The Photos of the Rare Supermoon/Lunar Eclipse Convergence Do Not Disappoint

Take in the majesty of the unusual astrophysical event with these photos captured around the world

The supermoon glows strong over Jerusalem. Omer Messinger/NurPhoto/Corbis
The moon shows its ruby face above the Beacon Mill in Brighton, England. Luke Dray/Demotix/Corbis
The moon makes a bloody halo for this statue in Venice. Simone Padovani/XianPix/Corbis
The supermoon glitters over the Brooklyn Bridge, competing for attention with bright New York lights. Julia Reinhart/Demotix/Corbis
Passengers aboard this plane in Los Angeles, California, transit the sky E.T. style—with a glowing supermoon backdrop. Ringo Chiu/ZUMA Press/Corbis
Shining 30 percent brighter than normal, the supermoon lights up the skies over the Mid-Autumn Festival in Korla City, China. Imaginechina/Corbis
The supermoon peeks through the clouds behind a statue in Ryazan, Russia. Alexander Ryumin/ITAR-TASS Photo/Corbis
Three hours of the lunar eclipse captured as the moon transitioned from silver to red over London, England. Malcolm Park/Demotix/Corbis
The supermoon shines out over rubble in Gaza City. Wissam Nassar/Xinhua Press/Corbis
The ruby coloring of the moon rivaled for attention with the Trinity Church in Arendal, Norway. Birgit Fostervold/Flicker
People around the world gathered to photograph and ogle the bright red glow of last night’s supermoon lunar eclipse. Ralph Arvesen/Flicker
The supermoon makes an appearance above the Washington Monument. Aubrey Gemignani/NASA/Flicker
Larger than life, the supermoon is projected in a planetarium in Madrid, Spain. Marcos del Mazo/Demotix/Corbis

The moon left mouths agape around the world last night, larger and brighter than usual and glowing a melodramatic blood red—a spectacle that will not be seen again until 2033. This unusual occurrence was a rare mashup of a super-sized full moon and a total lunar eclipse, when the moon passes through Earth’s shadow. Even during a total eclipse, some of the sun’s rays filter through our atmosphere, leaving the moon with a spooky blood-red glow. Last night’s eclipsed moon was the last in a lunar eclipse tetrad, earning it the popular moniker "blood moon."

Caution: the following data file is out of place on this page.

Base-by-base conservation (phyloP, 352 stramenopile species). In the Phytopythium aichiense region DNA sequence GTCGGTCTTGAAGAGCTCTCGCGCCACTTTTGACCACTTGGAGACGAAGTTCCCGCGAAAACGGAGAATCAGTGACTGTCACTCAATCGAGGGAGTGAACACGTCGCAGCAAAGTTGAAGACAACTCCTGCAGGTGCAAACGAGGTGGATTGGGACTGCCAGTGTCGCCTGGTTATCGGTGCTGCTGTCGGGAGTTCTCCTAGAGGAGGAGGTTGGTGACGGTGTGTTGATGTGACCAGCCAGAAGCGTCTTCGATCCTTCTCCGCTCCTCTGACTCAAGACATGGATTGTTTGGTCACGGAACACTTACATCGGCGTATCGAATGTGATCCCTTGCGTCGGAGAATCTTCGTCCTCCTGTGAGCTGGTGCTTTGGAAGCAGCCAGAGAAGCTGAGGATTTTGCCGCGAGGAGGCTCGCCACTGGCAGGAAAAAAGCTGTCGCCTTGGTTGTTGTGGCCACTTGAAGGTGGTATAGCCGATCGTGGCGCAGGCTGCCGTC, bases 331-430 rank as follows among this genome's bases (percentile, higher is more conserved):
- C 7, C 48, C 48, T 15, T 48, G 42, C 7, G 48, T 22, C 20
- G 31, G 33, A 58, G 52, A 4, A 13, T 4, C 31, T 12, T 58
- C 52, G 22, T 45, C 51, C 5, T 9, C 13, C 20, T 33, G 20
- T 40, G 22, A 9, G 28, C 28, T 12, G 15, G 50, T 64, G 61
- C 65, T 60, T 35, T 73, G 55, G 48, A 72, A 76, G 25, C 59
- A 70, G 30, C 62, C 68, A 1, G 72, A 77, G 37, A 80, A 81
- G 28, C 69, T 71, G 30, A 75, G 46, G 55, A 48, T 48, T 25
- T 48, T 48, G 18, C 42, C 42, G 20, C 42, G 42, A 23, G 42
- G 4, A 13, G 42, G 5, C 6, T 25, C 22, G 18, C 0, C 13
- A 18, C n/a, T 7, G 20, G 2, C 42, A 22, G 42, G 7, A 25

The greater size and brightness of last night’s supermoon can actually be seen at least once a year, when the full moon passes closest to the Earth in its elliptical journey around the planet. When the moon is in this position, called a perigee, it casts a silvery glow 30 percent brighter and 14 percent larger than when the orb is furthest away.

Though a supermoon or a lunar eclipse may not be rare on its own, the stars don’t often align for these events to occur in tandem. Since 1900, a supermoon lunar eclipse has only occurred five times, with the ruby orb last showing its enlarged face in 1982. 

The Photos of the Rare Supermoon/Lunar Eclipse Convergence Do Not Disappoint

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